Using vegetables of all shapes and sizes, Chinese artist, Ju Duoqi, recreates famous masterpieces, like The Last Supper, or Mona Lisa.
Ju Duoqi first started working with vegetables in the summer of 2006, when she spent two days peeling a few kilograms of peas, before stringing them on a wire and transforming them in a skirt, a top, a headdress and a magic wand. This was her first experience with vegetable art, and it was called Pea Beauty Pageant.
In the years that followed, Ju Duoqi spent a lot of her time going to the vegetable market, picking them up and placed them in different positions, to see which ones made them more interesting. She discovered the different colors and textures of vegetables offered a rich source of imagery. And frying, boiling, drying, pickling or letting them rot made them even more interesting. The artist realized she no longer needed models for her artworks, as the vegetables could easily be used as models and props alike.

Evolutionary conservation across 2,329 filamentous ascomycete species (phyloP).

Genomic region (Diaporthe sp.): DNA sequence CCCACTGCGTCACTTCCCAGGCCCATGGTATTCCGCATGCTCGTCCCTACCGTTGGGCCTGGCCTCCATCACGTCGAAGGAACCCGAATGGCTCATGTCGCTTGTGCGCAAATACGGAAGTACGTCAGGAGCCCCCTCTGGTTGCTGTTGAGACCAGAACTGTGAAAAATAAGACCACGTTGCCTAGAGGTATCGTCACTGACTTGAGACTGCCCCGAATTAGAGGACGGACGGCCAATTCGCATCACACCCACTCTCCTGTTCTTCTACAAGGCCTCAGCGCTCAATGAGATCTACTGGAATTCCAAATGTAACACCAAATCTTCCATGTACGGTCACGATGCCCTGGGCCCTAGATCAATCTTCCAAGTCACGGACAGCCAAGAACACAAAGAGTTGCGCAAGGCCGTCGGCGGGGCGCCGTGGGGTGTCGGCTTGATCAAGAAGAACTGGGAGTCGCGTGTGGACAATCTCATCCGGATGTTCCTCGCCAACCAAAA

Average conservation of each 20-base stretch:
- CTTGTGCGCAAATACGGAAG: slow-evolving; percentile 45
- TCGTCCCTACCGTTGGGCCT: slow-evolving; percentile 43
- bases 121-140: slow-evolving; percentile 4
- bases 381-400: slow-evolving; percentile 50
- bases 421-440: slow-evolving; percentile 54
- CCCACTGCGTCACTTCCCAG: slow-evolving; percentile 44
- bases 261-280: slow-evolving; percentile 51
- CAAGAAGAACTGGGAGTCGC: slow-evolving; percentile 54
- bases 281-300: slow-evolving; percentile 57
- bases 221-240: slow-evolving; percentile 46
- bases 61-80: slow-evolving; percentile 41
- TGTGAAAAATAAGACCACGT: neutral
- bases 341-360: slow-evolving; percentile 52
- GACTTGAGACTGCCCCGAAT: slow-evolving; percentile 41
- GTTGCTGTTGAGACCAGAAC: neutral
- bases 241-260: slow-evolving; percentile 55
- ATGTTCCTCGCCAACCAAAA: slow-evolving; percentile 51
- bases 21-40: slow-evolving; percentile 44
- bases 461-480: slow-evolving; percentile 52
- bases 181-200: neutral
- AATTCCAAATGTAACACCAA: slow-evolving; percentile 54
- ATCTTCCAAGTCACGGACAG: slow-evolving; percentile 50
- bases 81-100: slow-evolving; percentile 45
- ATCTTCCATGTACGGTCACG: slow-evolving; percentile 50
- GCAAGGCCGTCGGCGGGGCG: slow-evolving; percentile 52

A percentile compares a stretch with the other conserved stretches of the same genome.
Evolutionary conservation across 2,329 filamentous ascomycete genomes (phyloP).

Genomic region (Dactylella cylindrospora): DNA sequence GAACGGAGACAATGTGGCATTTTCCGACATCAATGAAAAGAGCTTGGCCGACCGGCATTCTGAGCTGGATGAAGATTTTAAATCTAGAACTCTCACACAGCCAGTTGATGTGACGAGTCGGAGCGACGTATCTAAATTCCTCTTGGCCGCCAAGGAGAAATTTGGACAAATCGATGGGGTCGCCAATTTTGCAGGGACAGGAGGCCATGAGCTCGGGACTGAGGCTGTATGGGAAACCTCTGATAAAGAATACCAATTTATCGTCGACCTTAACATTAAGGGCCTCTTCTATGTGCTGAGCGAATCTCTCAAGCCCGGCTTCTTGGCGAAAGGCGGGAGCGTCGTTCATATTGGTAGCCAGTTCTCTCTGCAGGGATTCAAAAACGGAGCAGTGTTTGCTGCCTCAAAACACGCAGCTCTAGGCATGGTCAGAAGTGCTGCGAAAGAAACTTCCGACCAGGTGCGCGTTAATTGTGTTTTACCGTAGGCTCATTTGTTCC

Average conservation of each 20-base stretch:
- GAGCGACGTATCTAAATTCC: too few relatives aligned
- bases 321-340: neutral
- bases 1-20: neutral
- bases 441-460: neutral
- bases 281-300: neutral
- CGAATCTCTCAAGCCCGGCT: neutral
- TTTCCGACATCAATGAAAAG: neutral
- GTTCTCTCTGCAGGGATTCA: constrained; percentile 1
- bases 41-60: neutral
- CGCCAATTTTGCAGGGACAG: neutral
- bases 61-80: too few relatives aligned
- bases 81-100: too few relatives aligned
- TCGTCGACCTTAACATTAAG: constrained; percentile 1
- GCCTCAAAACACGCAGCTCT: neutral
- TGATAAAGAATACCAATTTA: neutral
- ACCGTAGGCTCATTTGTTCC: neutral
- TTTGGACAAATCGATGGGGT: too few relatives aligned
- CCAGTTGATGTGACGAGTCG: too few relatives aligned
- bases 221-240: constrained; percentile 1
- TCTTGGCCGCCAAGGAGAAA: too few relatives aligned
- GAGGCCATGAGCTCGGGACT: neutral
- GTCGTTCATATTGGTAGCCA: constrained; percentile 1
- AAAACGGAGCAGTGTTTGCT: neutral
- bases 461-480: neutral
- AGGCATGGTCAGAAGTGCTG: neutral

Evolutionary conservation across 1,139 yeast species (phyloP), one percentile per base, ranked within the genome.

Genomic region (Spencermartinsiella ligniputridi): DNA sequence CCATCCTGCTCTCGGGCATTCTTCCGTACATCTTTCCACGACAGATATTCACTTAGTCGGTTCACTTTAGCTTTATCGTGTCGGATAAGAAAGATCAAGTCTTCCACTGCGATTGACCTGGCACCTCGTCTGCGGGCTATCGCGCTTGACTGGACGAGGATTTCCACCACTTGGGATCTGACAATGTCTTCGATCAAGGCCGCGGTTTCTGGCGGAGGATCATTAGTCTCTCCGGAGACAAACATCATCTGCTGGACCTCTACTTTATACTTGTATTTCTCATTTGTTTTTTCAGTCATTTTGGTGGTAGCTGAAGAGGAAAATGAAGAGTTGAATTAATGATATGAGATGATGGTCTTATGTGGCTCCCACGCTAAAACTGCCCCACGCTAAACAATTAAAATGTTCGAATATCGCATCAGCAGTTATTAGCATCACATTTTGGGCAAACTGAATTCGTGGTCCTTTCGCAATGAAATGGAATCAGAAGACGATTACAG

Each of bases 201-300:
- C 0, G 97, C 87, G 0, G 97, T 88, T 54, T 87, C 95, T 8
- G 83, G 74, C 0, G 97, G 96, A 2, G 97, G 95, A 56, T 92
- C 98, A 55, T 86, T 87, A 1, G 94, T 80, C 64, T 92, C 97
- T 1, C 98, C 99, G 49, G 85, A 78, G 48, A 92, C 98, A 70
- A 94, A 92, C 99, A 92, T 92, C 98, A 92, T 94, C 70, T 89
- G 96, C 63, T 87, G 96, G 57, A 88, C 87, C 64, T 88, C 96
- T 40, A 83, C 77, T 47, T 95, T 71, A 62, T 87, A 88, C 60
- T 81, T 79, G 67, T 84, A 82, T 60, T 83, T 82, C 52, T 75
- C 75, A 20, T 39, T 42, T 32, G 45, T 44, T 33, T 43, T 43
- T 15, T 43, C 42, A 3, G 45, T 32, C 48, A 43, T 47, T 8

The Chinese artist decided to restage La Liberte Guidant le Peuple, using only vegetables, and called it La Liberte Guidant les Legumes. She used rotting ketchup for blood, potatoes as soldiers and rotting vegetables as background. She went on to create the vegetable art masterpieces you see below.
Ju Duoqi hardly ever leaves her home, and when she does she rarely travels for over 15 km, so she created her vegetable art for all women who love their home. She considers it an environmental way of bringing art and life together.
Van Gogh made of Leek
Napoleon on Potatos
The Raft of the Lotus Roots
Liberty Leading the Vegetables
The Anatomy Lesson of Dr. Pickled Cabbage
The Third of May 2008
The Birth of the Radish
The Scream of the Sweet Potatos
The following artworks are part of Ju Duoqi’s ‘Fantasies of Chinese Cabbage’ series.